The proper pronoun for the embodiment of a pocket dimension existing for the purpose of storing forbidden grimoires would probably be ‘it’. If the pocket dimension is a cute tsundere (?) character, though, nobody is going to think twice about treating it like a fellow human being.
Our tendency to humanize creatures and objects was strong enough to make Vocaloid, for example, what it is today. Humans were made to become strongly attached to other humans. If so, it only makes sense to make things we are strongly attached to more human, even if it’s all make-believe. The idea is nothing new, and I’m quite sure there’s a blog post out there exploring the idea further. The question is, does the other side reciprocate the feeling?
Dalian sums up her previous Keykeeper with the above words. It is remarkable how neatly the word ‘human’ corresponds with its Japanese equivalent. It’s the kind of word you could technically use to describe the old lady living next door, or even yourself, except it is too cold and too precise. You won’t use the word ‘human’ when there are warmer alternatives like ‘man’ or ‘person’ that actually fit into everyday conversation. Outside a scientific context, the word ‘human’ probably made the biggest career in fantasy and science-fiction settings, where it serves to remind us that, yes, humans are merely one of the countless number of species inhabiting this world.
That’s also basically the function it serves here. Not “I liked Wes” or “Wes was a neat guy”, but “Wes was fine by the standards I judge human beings”. Simple, but effective at getting across the distance Dalian feels between herself and the deceptively similar-looking creatures surrounding her.
There might, however, be more to be found in the simple sentence. Because unlike what we see in the English translation, Dalian does not use a personal pronoun, but a demonstrative. To put it simply, you might want to translate the sentence as “That was a fine human.” We reserve ourselves the right to differentiate between ‘creatures’ and ‘people”, why shouldn’t Dalian do the same? The tables are turned on us, and it might be humans that are ‘creatures’ in her eyes.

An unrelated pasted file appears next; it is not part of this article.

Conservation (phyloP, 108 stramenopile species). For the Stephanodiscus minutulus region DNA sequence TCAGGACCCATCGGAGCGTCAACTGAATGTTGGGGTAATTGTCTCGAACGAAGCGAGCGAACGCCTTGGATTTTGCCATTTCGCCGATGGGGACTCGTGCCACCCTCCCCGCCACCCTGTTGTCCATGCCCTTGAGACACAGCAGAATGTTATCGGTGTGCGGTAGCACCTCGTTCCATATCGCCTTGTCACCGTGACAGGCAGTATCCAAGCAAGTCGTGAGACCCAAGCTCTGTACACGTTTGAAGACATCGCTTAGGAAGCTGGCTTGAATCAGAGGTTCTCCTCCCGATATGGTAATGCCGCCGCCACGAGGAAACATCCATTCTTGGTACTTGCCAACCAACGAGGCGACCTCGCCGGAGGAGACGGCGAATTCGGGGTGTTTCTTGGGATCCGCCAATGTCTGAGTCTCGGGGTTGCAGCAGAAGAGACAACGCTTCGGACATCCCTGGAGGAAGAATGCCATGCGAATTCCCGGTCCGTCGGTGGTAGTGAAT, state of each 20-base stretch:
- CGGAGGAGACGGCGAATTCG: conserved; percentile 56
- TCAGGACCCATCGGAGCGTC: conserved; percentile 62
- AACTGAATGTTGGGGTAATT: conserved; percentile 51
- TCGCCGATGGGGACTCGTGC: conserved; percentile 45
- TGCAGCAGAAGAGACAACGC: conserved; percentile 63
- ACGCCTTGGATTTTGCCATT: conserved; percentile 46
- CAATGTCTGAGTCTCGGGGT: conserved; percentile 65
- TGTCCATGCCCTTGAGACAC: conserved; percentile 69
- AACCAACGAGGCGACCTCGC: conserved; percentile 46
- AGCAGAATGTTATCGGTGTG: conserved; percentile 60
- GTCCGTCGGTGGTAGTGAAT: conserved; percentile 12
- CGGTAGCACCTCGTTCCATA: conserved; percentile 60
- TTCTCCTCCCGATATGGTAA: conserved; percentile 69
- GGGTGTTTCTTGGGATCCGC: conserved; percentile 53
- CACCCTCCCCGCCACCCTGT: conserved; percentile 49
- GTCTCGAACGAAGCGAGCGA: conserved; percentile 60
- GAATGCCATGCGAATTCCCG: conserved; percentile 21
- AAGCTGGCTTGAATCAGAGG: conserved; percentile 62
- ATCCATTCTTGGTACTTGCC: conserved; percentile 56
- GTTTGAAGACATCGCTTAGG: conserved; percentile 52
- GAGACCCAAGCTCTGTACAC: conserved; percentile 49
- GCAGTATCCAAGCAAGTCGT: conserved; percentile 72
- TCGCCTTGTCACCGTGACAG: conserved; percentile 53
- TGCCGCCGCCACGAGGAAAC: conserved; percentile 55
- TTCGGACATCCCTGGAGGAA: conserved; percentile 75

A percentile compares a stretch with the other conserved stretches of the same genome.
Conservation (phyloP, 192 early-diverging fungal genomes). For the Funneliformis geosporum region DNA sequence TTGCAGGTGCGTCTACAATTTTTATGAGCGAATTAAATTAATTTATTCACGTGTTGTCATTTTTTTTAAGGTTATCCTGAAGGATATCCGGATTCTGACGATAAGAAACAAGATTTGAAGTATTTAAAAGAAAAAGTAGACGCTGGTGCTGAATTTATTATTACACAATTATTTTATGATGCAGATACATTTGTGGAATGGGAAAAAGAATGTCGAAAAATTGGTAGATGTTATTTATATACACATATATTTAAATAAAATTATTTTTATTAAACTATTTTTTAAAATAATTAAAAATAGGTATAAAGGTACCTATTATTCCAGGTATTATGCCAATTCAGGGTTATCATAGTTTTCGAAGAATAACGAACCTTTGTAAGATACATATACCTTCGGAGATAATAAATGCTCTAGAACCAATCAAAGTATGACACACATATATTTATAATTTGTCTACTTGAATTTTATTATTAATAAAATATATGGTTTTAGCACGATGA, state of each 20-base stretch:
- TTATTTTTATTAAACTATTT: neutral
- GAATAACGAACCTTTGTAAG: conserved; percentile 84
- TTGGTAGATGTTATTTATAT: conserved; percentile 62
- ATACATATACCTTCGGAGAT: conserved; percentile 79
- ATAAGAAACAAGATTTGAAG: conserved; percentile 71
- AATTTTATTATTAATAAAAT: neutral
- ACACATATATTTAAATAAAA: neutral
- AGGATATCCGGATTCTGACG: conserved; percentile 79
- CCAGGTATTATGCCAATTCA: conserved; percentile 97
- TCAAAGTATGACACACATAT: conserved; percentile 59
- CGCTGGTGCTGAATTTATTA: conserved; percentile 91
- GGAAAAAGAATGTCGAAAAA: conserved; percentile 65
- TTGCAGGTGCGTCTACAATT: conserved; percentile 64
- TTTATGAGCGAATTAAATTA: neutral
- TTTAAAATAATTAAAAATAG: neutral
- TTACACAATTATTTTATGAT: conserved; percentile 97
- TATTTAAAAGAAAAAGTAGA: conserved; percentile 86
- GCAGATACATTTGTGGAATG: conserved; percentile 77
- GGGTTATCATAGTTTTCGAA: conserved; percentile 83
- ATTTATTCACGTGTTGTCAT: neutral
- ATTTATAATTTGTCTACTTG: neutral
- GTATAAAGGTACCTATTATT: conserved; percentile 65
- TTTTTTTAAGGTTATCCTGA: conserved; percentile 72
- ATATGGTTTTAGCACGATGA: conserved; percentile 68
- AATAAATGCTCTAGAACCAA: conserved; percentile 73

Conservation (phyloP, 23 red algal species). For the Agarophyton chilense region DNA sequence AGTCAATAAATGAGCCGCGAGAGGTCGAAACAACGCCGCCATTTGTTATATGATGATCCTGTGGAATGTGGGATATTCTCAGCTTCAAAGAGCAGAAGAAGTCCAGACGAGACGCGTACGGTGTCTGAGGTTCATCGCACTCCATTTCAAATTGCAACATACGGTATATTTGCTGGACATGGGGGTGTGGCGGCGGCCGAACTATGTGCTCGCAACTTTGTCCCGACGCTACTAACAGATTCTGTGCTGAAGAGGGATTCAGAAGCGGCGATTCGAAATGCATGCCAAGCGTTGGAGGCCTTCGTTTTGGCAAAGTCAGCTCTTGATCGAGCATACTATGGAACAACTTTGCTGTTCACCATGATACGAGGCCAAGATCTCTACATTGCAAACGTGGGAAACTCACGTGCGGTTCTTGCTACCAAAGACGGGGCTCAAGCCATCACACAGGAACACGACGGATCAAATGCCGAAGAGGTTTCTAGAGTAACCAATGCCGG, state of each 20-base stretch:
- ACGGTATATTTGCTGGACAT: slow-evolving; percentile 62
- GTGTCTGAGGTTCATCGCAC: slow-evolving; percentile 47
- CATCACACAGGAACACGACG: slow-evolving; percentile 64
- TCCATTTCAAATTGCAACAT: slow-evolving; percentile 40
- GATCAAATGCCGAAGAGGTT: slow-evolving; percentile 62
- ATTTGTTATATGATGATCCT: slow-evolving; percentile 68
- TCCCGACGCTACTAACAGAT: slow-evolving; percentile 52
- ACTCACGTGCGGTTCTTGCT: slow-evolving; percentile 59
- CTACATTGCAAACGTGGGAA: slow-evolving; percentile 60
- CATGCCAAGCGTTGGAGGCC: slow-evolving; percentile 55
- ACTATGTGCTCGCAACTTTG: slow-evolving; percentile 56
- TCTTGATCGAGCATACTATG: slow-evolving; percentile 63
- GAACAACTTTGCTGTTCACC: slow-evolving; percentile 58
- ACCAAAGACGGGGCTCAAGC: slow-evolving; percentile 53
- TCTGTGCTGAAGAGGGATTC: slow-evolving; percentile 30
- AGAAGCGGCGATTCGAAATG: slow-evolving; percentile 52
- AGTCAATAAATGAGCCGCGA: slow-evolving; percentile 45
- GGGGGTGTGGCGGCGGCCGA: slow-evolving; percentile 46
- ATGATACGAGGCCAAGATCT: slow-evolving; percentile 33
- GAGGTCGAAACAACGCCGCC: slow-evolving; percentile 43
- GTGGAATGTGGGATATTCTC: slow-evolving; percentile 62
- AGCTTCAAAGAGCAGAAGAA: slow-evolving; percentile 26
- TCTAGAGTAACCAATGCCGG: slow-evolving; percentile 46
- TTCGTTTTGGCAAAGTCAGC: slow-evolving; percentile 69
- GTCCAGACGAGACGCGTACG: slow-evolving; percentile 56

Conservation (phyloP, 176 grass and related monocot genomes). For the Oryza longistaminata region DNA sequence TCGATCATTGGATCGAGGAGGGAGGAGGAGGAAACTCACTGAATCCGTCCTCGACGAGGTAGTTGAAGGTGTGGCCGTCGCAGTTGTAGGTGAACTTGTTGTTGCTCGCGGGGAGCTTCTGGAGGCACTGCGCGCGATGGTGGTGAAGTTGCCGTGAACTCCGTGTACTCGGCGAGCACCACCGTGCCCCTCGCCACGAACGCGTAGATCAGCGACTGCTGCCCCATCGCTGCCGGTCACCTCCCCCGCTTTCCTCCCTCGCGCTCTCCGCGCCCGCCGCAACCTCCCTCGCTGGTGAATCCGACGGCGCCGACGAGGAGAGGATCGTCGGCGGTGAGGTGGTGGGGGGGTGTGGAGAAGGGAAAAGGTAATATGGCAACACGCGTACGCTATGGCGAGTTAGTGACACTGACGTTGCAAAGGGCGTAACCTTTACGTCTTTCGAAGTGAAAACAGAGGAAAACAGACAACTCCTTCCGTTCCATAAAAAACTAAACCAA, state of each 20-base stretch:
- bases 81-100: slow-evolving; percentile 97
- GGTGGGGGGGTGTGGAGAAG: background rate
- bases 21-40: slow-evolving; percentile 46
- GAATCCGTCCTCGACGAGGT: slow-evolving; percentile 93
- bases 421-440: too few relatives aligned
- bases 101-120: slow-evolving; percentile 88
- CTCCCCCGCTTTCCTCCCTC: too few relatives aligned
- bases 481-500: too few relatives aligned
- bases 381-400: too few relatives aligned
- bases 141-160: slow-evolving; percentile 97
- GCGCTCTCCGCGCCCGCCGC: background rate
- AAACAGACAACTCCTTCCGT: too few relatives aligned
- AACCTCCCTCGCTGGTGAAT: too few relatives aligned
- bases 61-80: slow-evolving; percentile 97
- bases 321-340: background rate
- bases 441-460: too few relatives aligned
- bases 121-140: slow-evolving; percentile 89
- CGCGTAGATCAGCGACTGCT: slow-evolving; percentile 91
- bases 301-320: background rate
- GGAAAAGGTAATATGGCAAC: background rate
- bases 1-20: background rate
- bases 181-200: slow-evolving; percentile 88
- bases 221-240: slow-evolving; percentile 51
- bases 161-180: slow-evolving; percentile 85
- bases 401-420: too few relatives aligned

On another note, the demonstrative Dalian uses is also the one which implies the highest degree of distance from the speaker among the Japanese demonstratives. Why does she make that choice? The ‘distance’ we are considering is an ambiguous quality – it can refer both to spatial position as well as emotional attachment and attitude. Does the demonstrative merely show that Wes is dead, and therefore distant, unreachable? Or does it betray something about Dalian’s feelings towards the old man? That also is food for thought.
But before the episode closes, Dalian reminds us about the difference between her and humans one more time.
The quote shown above mostly seems to be a more polite version of the standard tsundere declaration. Like most of those, it contains one of the infamous Japanese benefactive verbs (what the tsundere uses to get across the nuance:“I’ll do it for you, so you should be grateful!”) What’s different from usual is that the verb is not the common ‘ageru’ (used between equals as well as towards strangers) but the less formal ‘yaru’. Seeing her otherwise polite wording, it does not seem likely Dalian has any intention of offending Hugh. But then again, it might not be surprising that Dalian uses ‘yaru’ when talking to a human. It is, after all, the verb normally used towards plants and pets…
Subs courtesy of Commie subs.